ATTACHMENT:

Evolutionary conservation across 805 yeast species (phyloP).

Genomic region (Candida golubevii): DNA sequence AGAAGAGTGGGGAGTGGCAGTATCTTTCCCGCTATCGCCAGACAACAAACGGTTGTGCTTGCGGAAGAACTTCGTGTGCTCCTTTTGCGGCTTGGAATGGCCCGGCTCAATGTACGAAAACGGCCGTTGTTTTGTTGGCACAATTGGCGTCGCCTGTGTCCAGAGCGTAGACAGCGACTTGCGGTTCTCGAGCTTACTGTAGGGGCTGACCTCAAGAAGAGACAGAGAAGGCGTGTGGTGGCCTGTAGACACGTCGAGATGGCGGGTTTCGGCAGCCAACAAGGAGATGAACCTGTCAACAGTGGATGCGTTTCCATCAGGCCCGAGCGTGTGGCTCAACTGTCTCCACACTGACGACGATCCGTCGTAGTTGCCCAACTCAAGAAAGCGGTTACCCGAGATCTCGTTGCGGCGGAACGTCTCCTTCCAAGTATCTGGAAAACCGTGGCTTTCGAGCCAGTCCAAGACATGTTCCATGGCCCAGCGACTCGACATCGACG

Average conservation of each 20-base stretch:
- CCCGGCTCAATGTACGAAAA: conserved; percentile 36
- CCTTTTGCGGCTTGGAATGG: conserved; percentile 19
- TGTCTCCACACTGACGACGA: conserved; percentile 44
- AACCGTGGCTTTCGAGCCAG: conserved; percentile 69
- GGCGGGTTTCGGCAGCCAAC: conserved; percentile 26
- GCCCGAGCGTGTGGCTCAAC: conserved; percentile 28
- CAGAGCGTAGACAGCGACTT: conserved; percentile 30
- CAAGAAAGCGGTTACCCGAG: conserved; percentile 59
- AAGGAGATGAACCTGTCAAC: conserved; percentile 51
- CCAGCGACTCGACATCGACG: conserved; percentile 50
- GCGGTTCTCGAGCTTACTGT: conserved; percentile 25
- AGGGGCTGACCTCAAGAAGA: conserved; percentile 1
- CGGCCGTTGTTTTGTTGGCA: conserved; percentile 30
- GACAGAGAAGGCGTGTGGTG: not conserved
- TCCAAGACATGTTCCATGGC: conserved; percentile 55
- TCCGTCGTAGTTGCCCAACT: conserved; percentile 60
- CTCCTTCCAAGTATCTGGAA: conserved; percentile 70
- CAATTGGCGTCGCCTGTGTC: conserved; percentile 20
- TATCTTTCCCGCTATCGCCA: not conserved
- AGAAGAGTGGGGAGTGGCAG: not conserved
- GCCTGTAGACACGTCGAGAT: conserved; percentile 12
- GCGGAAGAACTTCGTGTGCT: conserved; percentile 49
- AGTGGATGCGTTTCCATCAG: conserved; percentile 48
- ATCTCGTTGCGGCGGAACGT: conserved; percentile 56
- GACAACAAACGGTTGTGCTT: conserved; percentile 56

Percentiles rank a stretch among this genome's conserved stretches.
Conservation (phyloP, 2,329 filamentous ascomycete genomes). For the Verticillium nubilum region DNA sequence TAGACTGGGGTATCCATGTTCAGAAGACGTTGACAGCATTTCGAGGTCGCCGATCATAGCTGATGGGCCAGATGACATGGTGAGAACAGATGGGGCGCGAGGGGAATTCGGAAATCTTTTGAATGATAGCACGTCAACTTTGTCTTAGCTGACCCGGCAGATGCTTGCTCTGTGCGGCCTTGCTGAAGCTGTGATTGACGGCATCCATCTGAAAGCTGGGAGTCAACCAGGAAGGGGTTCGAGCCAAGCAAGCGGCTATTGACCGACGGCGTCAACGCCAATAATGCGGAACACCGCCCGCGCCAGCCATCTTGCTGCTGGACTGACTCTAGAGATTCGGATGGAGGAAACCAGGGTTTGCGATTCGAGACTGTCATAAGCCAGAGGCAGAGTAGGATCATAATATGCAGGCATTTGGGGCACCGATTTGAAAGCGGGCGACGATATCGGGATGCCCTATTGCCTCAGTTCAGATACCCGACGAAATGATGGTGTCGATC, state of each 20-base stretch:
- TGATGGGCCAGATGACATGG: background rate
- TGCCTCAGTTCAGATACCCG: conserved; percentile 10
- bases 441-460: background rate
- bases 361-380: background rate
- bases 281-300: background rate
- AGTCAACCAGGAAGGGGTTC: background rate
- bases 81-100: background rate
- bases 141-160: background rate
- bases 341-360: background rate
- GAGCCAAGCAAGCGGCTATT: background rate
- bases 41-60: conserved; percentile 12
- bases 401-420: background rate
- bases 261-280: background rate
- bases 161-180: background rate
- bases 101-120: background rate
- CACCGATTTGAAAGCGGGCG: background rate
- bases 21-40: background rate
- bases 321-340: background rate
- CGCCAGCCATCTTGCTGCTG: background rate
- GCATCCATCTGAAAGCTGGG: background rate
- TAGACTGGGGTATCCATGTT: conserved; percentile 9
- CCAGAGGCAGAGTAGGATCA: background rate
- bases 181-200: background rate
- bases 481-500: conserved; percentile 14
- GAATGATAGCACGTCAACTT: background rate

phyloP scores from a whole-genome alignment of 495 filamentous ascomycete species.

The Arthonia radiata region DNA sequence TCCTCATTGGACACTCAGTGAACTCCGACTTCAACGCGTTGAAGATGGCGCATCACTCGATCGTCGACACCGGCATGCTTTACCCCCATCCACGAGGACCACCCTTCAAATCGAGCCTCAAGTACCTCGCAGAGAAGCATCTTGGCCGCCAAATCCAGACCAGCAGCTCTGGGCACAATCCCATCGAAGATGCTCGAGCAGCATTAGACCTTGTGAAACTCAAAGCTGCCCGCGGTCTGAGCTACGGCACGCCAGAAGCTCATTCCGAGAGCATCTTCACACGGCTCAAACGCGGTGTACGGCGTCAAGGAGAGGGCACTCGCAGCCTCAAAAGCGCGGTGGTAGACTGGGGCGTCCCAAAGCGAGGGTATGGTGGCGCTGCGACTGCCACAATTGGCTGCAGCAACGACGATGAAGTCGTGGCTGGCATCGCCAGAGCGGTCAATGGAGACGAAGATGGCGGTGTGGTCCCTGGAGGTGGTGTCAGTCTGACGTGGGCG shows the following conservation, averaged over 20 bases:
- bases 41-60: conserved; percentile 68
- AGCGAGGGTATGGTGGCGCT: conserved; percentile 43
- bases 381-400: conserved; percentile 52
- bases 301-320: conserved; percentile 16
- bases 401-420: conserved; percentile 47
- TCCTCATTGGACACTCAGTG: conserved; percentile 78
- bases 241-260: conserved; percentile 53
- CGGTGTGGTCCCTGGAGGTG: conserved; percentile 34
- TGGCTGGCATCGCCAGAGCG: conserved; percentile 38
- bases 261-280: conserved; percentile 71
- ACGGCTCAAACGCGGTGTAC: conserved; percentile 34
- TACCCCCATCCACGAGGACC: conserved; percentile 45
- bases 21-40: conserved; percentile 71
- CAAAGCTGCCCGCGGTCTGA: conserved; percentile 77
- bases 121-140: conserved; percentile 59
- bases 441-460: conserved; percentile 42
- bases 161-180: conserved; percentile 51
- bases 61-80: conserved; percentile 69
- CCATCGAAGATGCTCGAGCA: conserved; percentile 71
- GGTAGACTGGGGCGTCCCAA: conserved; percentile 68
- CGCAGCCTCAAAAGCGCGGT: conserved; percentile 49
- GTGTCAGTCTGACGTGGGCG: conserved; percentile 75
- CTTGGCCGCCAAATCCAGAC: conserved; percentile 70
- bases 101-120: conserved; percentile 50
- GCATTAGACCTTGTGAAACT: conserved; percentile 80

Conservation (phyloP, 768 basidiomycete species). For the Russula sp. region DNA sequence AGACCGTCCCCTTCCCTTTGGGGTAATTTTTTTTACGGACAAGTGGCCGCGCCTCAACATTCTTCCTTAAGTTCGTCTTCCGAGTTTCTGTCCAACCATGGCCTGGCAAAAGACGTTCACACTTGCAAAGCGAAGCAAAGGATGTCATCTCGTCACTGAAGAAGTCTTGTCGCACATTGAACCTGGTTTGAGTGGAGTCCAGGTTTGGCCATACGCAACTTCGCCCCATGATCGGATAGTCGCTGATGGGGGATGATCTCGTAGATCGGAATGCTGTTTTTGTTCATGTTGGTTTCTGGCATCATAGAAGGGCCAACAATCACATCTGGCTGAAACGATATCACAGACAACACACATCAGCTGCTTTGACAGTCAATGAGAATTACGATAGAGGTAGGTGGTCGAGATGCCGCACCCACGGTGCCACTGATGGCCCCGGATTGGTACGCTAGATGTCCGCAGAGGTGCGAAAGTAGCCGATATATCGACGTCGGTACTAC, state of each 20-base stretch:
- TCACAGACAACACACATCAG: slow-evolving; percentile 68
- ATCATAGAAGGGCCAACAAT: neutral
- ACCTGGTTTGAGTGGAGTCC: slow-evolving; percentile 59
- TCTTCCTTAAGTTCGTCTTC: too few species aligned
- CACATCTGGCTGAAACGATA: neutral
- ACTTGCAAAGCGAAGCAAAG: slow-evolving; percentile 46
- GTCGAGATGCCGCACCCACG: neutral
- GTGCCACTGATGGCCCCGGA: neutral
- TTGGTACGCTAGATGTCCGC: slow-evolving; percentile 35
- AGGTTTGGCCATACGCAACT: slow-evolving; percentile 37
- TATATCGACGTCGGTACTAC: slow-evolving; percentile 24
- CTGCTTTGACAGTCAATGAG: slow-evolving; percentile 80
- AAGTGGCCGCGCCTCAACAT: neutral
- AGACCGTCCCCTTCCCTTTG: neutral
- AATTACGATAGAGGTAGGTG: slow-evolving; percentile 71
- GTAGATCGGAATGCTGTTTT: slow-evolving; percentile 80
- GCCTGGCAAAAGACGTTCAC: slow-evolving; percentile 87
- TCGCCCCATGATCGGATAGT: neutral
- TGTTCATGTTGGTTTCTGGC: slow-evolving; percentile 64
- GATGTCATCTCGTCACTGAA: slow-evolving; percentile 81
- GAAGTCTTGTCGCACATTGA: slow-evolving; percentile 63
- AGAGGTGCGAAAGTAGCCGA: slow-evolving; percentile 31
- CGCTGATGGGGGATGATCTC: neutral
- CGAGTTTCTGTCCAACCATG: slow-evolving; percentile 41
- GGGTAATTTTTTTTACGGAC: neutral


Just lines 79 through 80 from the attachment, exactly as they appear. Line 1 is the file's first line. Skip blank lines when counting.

- GTGTCAGTCTGACGTGGGCG: conserved; percentile 75
- CTTGGCCGCCAAATCCAGAC: conserved; percentile 70